NEW YORK (AP) — Former President Donald Trump denounced the civil fraud case over his business practices as a politically motivated “scam” as he arrived defiantly for a trial in the lawsuit, which could cost him control of Trump Tower and other prized properties.
“This is a continuation of the single greatest witch hunt of all time,” he said as he made a voluntary trip to a New York court for a trial that has high stakes for him.
“It’s a scam. It’s a sham,” the Republican said, reiterating claims that New York Attorney General Letitia James’ suit is a politically motivated attempt to thwart his return to the White House.
“What we have here is an attempt to hurt me in an election,” he charged, adding: “I don’t think the people of this country are going to stand for it.”
He looked away from James, a Democrat, as he passed her on the way into court, with a disgusted look on his face.
The suit accuses Trump and his company of deceiving banks, insurers and others by habitually lying about his wealth in financial statements.
Judge Arthur Engoron already has ruled that Trump committed fraud in his business dealings. It is a non-jury trial, so Engoron will decide on six other claims in the lawsuit.
James, a Democrat, is seeking $250 million in penalties and a ban on Trump doing business in New York. The judge’s ruling last week, if upheld on appeal, could force Trump to give up New York properties including Trump Tower, a Wall Street office building, golf courses and a suburban estate.
Trump, the Republican front-runner in the 2024 presidential race, has denied wrongdoing. He says that James and the judge are undervaluing such assets as Mar-a-Lago, and that it didn’t matter what he put on his financial statements because they have a disclaimer that says they shouldn’t be trusted.
In posts overnight on his Truth Social site, he said he was going to court “to fight for my name and reputation,” denounced the case as “A SHAM,” and called on the attorney general and judge to resign.
Before the trial Monday, James reiterated her position that Trump for years engaged in “persistent and repeated fraud.”
“No matter how powerful you are, and no matter how much money you think you have, no one is above the law,” she said on her way into the courthouse.
Trump isn’t expected to testify for several weeks. His trip to court Monday marked a remarkable departure from his past practice.
Trump didn’t go to court as either a witness or a spectator when his company and one of its top executives was convicted of tax fraud last year. He didn’t show, either, for a trial earlier this year in which a jury found him liable for sexually assaulting the writer E. Jean Carroll in a department store dressing room.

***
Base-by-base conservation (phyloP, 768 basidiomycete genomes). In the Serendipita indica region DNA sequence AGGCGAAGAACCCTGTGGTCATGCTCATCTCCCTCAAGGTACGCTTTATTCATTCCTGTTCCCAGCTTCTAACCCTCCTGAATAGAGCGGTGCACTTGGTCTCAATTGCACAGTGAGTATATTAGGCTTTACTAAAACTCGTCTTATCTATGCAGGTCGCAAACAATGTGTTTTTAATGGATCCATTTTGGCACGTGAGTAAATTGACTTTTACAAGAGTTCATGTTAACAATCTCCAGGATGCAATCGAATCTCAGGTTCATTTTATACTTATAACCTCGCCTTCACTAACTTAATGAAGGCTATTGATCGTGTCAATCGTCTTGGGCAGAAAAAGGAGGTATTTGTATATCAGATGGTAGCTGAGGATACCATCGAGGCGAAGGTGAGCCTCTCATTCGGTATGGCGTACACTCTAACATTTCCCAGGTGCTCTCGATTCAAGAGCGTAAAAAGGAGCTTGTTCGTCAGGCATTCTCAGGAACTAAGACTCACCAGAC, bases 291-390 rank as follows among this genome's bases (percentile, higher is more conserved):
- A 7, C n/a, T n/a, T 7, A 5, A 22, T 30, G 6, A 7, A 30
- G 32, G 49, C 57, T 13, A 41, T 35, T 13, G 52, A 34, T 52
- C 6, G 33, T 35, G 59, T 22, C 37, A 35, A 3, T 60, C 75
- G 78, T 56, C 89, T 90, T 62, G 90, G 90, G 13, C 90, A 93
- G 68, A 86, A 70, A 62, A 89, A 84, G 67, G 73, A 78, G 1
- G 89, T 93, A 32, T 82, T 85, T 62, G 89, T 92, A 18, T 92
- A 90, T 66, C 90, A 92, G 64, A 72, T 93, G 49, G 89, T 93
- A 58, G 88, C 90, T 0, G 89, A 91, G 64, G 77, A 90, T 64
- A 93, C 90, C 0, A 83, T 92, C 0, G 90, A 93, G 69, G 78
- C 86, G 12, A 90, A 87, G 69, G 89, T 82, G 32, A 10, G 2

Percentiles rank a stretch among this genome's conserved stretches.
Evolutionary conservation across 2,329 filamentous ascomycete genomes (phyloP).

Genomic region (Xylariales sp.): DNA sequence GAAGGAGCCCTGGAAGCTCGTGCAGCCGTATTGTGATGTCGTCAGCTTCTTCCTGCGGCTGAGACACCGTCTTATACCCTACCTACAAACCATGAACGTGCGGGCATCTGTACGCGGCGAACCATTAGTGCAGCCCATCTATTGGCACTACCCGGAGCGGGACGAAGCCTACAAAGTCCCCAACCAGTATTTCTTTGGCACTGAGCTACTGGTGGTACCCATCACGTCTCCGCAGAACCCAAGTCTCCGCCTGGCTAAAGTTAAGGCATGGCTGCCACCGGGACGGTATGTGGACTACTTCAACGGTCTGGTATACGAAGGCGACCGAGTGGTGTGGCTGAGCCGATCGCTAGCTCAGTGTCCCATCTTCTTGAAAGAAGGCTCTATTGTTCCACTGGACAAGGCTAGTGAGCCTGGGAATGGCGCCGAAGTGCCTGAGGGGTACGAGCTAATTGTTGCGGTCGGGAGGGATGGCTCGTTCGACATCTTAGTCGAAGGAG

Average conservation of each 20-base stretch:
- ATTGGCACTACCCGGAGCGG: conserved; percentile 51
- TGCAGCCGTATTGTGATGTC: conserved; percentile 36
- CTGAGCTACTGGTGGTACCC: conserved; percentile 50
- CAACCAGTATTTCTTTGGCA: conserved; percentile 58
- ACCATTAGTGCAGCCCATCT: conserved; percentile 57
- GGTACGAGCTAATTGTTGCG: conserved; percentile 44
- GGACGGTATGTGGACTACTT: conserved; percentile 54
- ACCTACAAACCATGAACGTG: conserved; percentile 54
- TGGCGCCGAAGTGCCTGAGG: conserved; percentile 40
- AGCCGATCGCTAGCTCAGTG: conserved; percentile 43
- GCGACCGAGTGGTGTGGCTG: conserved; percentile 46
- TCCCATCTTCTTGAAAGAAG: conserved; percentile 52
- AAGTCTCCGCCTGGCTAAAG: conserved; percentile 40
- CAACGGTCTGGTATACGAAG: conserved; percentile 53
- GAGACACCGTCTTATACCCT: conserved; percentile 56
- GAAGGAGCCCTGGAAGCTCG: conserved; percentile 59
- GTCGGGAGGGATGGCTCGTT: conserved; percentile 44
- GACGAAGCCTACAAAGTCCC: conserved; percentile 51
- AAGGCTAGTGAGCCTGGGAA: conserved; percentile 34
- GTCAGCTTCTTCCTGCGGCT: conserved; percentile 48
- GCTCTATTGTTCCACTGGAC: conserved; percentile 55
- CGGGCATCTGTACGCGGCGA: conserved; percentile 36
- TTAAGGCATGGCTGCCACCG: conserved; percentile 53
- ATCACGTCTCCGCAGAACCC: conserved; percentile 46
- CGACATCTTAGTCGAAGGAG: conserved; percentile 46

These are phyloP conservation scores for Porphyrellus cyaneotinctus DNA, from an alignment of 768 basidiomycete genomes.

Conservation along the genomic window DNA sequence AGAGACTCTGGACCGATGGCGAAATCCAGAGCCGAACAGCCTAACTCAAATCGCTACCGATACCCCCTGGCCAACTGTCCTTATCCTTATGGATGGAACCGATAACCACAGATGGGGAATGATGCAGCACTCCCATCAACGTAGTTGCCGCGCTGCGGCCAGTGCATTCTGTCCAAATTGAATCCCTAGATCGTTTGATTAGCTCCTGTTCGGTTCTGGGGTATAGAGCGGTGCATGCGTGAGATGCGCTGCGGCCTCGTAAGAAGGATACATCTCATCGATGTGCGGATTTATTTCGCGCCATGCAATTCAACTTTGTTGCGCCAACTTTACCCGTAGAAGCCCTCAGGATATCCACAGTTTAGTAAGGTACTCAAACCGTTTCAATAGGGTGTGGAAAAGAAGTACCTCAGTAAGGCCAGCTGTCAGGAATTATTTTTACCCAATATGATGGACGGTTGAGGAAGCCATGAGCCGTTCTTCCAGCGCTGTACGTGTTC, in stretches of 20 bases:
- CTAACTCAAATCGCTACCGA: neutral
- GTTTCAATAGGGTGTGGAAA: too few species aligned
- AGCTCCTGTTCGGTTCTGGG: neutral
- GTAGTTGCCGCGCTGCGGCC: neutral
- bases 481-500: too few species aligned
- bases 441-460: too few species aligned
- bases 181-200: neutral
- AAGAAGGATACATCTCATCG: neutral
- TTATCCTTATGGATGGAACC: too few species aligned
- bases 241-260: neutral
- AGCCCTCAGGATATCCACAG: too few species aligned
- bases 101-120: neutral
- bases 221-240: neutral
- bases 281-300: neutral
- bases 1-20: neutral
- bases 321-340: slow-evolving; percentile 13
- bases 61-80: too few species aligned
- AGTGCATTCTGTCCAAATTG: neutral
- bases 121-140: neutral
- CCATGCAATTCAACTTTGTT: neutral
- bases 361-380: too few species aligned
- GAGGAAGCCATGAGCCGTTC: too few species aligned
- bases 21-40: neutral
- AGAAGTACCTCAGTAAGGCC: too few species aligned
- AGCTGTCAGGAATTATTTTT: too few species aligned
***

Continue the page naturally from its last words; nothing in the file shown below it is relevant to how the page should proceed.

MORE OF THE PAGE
In some ways, though, this new trial comes with higher stakes.
James, a Democrat, is seeking $250 million in penalties and a ban on doing business in New York.
Engoron’s ruling of last week, if upheld on appeal, would also shift control of some of his companies to a court-appointed receiver and could force him to give up prized New York properties such as Trump Tower, a Wall Street office building, golf courses and a suburban estate.
Trump called it a “a corporate death penalty.”
In a post Sunday night on his Truth Social platform, Trump wrote that Engoron is “unfair, unhinged, and vicious in his PURSUIT of me.”
Engoron will decide on six remaining claims in James’ lawsuit, including allegations of conspiracy, falsifying business records and insurance fraud.
James’ lawsuit accused Trump and his company of a long list of falsehoods in the financial statements he gave to banks. In a recent court filing, James’ office alleged Trump exaggerated his wealth by as much as $3.6 billion.
Among the allegations were that Trump claimed his Trump Tower apartment in Manhattan — a three-story penthouse replete with gold-plated fixtures — was nearly three times its actual size and worth an astounding $327 million. No apartment in New York City has ever sold for close to that amount, James said.
Trump valued Mar-a-Lago as high as $739 million — more than 10 times a more reasonable estimate of its worth, James claimed. Trump’s figure for the Palm Beach, Florida, private club was based on the idea that the property could be developed for residential use. While Trump lives there, deed terms prohibit further residential development on the property, James said.
Trump has denied wrongdoing, arguing in sworn testimony for the case that it didn’t matter what he put on his financial statements because they have a disclaimer that says they shouldn’t be trusted.
He and his lawyers have also argued that no one was harmed by anything in the financial statements. Banks he borrowed money from were fully repaid. Business partners made money. And Trump’s own company flourished.
James’ lawsuit is one of several legal headaches for Trump as he campaigns for a return to the White House in next year’s election. He has been indicted four times since March, accused of plotting to overturn his 2020 election loss, hoarding classified documents and falsifying business records related to hush money paid on his behalf.
The trial could last into December, Engoron said.
Associated Press writer Jill Colvin contributed to this report.